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I'm a Doctor and Say Never Do This After 60

These essential pieces of advice can keep you living longer.
FACT CHECKED BY Emilia Paluszek

Your body changes as it gets older—this you know by now—and your sixties are a particularly crucial decade. How can you stay happy and healthy well into your golden years? As a doctor board certified in family medicine, with a career centered around the care for people with chronic illnesses including diabetes, congestive heart failure and atrial fibrillation, I unfortunately have seen the mistakes people make. Read on to discover the health habits you should stop doing after 60, according to my experience as a physician. Read on to find out more—and to ensure your health and the health of others, don't miss these Sure Signs You've Already Had COVID.

1

Don't Stay Isolated

older woman with gray hair and head against window
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We know that social isolation and loneliness are two social determinants of health that have negative impacts on people of all ages. In fact, the health effects of low social connection can be as dangerous as obesity and smoking. For example, there is a 57% increased risk of emergency department visits among heart failure patients who are lonely. While many individuals – especially seniors – may still be cautious about being in close contact with family or friends due to COVID-19, I encourage you to try to maintain connections and engage with others however you are most comfortable, whether it's continuing with outside gatherings, wearing masks when in close contact or giving an elbow bump.

2

Don't Avoid Vaccinations

Woman wearing face mask looking at camera showing thumbs up after getting the covid-19 vaccine.
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Although the Omicron variant is milder than previous COVID-19 variants, seniors are still at increased risk of serious infection, especially as many older adults have chronic illnesses. Amid all the talk about COVID vaccines and boosters, it's important we don't lose sight of other key vaccinations such as the flu, pneumonia and shingles.

3

Don't Skip Primary Care Visits

Handsome doctor in lab coat using tablet computer in clinic.
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When you're younger, you might be able to get away with putting off a doctor's appointment for awhile, but seniors have unique clinical needs and are at heightened risk for a variety of illnesses. In fact, more than 80% of seniors live with one or more chronic conditions, meaning they may require multiple specialists and sources of care. As you age it's critical to take the time for your health needs and schedule annual physicals, screenings, and necessary follow-up visits. Older adults may also want to consider going to facilities that better meet their needs, such as CenterWell Senior Primary Care facilities. These facilities offer an extensive care team to address seniors' physical needs as well as social determinants of health, such as food insecurity, housing instability, and transportation. Additionally, CenterWell physicians average 40 minutes per patient visit, rather than the usual 15 to 20 minutes, and in most cases offer on-site pharmacy and lab, which provides a more convenient, one-stop experience.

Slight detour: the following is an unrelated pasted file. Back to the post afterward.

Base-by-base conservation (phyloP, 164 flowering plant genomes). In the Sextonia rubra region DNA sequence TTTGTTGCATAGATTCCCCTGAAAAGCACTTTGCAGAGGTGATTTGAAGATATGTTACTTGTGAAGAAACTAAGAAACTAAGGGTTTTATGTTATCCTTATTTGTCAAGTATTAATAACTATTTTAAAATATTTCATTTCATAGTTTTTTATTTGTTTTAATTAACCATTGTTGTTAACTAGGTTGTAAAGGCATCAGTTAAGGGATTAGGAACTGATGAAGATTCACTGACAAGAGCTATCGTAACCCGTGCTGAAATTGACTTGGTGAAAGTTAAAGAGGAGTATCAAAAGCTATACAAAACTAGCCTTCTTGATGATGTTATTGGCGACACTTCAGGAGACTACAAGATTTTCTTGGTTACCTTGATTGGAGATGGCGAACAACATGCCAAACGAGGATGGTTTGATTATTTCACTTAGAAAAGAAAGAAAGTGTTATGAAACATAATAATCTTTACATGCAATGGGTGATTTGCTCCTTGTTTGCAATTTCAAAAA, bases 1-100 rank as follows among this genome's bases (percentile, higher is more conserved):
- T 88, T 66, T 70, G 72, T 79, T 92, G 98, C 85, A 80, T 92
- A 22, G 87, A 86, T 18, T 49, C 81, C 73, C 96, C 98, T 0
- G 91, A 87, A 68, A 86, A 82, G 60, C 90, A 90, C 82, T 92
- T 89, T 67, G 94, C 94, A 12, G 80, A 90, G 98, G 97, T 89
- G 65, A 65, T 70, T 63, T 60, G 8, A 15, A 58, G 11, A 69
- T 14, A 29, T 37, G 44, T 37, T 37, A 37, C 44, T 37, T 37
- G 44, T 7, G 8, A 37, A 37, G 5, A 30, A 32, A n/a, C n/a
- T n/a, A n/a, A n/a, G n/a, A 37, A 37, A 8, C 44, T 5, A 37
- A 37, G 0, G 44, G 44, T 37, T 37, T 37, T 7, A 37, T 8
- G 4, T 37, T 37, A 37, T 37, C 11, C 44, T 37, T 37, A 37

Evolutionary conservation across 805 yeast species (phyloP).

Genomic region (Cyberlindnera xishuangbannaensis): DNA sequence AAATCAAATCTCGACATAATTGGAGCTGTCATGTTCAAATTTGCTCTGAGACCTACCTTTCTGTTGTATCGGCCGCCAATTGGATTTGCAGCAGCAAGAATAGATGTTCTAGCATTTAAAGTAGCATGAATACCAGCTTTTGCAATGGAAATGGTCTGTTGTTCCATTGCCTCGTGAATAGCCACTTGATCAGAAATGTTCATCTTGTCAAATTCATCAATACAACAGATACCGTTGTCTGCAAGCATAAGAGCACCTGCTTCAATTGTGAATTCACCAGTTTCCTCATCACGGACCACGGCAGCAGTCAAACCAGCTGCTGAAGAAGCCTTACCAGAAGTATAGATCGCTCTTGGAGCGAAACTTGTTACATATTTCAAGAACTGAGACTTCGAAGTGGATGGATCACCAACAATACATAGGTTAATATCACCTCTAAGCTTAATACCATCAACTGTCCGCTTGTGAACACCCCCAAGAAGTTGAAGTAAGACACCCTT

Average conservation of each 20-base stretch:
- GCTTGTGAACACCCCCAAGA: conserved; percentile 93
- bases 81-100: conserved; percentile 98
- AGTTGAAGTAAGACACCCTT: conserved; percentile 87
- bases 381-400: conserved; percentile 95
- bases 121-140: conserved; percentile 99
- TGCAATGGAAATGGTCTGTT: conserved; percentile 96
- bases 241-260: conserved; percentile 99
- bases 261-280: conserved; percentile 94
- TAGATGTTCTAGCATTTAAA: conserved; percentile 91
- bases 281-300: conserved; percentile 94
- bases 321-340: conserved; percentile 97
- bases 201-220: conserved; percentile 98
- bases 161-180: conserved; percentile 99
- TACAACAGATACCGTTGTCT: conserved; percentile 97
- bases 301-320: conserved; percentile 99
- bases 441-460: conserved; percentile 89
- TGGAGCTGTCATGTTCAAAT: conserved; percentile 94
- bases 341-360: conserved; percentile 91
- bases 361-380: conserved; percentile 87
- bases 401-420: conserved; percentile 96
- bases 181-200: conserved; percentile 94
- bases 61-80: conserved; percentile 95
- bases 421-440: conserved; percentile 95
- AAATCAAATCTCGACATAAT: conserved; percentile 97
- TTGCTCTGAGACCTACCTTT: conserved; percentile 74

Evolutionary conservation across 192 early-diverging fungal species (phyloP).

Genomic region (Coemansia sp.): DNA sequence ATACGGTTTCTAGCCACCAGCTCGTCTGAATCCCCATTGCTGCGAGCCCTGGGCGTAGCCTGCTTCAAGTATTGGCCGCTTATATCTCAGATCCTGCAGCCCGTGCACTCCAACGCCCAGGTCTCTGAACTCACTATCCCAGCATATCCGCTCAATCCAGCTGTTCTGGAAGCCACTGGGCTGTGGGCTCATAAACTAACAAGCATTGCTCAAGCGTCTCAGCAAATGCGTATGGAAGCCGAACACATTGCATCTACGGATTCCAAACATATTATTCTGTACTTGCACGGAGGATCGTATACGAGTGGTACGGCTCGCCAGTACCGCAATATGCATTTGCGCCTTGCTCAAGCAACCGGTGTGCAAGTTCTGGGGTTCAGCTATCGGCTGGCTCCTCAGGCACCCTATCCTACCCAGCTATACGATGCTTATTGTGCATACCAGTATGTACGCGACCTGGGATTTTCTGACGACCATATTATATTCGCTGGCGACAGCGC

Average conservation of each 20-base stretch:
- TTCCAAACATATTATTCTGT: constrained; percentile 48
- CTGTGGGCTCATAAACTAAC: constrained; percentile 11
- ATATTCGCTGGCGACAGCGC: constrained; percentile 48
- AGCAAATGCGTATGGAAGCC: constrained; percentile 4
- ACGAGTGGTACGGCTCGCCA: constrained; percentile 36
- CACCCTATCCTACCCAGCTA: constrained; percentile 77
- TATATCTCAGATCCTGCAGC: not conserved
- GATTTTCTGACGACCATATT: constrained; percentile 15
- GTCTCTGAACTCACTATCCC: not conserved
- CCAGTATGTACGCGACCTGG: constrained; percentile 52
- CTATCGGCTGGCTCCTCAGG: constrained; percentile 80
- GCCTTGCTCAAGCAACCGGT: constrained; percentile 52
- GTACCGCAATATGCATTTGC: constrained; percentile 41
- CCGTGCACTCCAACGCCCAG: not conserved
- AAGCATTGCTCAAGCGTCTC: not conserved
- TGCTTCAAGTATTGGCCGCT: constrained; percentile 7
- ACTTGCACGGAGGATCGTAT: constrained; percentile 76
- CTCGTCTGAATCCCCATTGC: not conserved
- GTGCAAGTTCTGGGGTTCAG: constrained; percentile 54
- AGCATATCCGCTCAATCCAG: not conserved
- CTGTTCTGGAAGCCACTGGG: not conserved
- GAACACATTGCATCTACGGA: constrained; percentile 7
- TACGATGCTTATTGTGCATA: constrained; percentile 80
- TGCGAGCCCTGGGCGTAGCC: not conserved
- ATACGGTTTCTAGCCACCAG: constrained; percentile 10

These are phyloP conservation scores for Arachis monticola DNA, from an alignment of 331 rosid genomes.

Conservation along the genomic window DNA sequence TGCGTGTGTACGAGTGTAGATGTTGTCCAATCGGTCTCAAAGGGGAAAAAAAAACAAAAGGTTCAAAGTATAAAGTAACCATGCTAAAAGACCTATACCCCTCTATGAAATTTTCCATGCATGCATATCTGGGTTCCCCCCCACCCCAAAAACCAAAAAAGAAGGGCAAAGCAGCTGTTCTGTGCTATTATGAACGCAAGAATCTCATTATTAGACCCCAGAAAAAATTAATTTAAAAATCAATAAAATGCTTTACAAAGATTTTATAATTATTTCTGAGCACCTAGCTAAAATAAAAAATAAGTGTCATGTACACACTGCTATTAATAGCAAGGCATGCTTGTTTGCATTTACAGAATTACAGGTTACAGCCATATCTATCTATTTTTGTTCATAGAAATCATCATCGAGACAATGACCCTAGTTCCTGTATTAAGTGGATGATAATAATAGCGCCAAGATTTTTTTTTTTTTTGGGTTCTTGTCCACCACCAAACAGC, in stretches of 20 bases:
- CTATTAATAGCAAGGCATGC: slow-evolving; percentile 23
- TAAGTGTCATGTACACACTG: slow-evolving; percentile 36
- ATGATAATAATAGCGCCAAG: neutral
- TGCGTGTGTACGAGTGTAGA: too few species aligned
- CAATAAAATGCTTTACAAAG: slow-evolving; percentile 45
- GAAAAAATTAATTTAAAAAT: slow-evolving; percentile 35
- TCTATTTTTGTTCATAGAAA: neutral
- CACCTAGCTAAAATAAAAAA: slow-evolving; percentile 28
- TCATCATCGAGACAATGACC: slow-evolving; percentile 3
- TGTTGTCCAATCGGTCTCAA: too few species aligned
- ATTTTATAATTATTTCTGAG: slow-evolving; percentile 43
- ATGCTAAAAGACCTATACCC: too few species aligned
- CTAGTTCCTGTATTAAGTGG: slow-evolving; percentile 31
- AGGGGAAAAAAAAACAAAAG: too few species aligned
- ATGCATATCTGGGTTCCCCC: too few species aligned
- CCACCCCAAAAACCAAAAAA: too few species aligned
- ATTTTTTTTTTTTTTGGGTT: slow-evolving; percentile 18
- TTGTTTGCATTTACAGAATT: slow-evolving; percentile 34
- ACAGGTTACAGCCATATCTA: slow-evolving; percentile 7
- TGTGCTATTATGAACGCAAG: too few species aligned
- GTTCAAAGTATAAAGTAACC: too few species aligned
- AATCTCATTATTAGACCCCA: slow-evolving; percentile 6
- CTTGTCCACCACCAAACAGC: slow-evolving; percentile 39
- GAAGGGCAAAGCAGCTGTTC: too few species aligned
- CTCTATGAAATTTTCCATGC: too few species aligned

RELATED: The #1 Cause of Diabetes

4

Don't Stay Sedentary

Tired senior hispanic man sleeping on dark blue couch, taking afternoon nap at the living room
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 Staying physically active is an integral part of maintaining an active and healthy quality of life in your older years. This can include walking, jogging, yoga, weightlifting, and other activities. And if you'd prefer virtual activities, look to join a virtual exercise class like SilverSneakers. Be sure to speak with your physician about what exercises are right for you given your personal medical history.

RELATED: What Taking Zinc Does For Your Body, Say Experts

5

Don't Neglect Your Mental Health

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Nearly 1 in 3 older adults express reservations about seeking help for mental health. It's important that we continue to break down the stigma around mental health and encourage seniors to seek care for depression, anxiety, and other mental and emotional issues.

RELATED: If You Notice This on Your Body Have Your Heart Checked

6

Don't Neglect Brain Health

      

Group seniors with dementia builds a tower in the nursing home from colorful building blocks
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As we get older, many people tend to experience symptoms of cognitive decline. This problem has been exacerbated by COVID-19 which caused delays in care, social isolation, and routine disruptions for seniors, all contributing to decreased rates of cognitive function.

Older adults may be able to increase neural connections by stimulating the brain through mental games like crossword puzzles or Sudoku. Additionally, a recent study found that memory training activities can improve white matter integrity, which is associated with better short-term memory. And to ensure your health don't miss these 101 Health Habits You Didn't Know Were Deadly.

Dr. Erica Savage-Jeter
Dr. Erica Savage-Jeter is the Market Vice President, Medical, for CenterWell Senior Primary Care. Read more about Dr. Erica
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